Example: Due to the husband’s procrastination, both Clark and Marilyn were always late to church. Marilyn hated this, and was upset that nothing seemed to work; not nagging, not threats, etc. So they both sat down and tried an exercise that Tschudi puts forth: brainstorm and come up with solutions to the problem, no matter how outrageous. Write them all down and discuss each one.
This couple did just that, and came up with the idea that Marilyn would take her own car to church, thereby arriving on time and avoiding the stress and arguing that inevitably occurred. Both parties were happy.
Now for my problem with this: I’m sure there are a lot of situations where the woman would take herself to church and grow old waiting for her ADD husband to show up. The only thing changing here is the woman’s behavior. No one is helping the ADD’er to manage his issue. And this seems to be the tone of the rest of the book: to save yourself from anguish, realize that the ADD’er is suffering from neurobiology and may never be able to live a “normal” life. You must learn to live with it, and the sooner you realize this, the better.
I showed this to my resident ADD’er, and he was nonplussed. He said that just because the woman made it to the church on time, that didn’t address the man’s procrastination, and possibly even rewarded it. His take on it was this:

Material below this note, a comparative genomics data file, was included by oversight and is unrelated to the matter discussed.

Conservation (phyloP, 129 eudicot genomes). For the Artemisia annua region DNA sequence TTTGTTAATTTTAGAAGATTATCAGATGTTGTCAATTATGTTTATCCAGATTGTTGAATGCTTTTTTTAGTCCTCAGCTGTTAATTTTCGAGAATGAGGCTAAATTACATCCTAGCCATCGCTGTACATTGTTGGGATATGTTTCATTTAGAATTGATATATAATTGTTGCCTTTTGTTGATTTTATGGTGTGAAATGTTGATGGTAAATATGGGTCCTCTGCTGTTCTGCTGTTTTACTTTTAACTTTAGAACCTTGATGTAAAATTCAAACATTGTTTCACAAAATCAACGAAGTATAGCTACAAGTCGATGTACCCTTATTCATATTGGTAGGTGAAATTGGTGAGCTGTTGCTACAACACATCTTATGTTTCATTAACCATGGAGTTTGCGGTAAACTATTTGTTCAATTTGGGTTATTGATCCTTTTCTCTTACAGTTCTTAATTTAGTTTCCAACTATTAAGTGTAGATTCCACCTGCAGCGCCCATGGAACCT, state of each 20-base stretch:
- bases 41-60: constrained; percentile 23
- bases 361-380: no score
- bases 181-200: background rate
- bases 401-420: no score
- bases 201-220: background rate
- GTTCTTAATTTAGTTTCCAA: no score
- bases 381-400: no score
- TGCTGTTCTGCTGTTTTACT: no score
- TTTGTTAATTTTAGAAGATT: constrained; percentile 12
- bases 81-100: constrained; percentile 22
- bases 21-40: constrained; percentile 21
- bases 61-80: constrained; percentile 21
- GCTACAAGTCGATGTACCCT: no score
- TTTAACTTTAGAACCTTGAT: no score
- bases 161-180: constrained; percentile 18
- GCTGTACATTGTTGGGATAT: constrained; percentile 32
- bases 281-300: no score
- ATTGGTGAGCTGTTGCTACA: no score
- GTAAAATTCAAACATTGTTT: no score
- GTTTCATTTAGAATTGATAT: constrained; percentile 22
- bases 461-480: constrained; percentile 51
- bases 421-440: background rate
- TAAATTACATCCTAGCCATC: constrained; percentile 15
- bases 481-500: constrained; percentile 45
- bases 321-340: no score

“When you tell someone that you no longer expect of them something that you have expected of them in the past, you may be relieving them of a responsibility, but you’re also taking something away from them. That person can feel the respect you lose for him, and he see the chance to repair it vanish when you take away the opportunity for him to get it right. Strong relationships are built upon respect. We fight for that respect when we think we can win it, but when we think that we can’t, the motivation to do anything may be gone. Obviously, both parties have a stake in the husband getting out of the house on time, but if our solution is going to be for nobody to expect anything from anyone, then these people might as well just break up. That would be even better because it would eliminate all of the conflict. Problem solved!”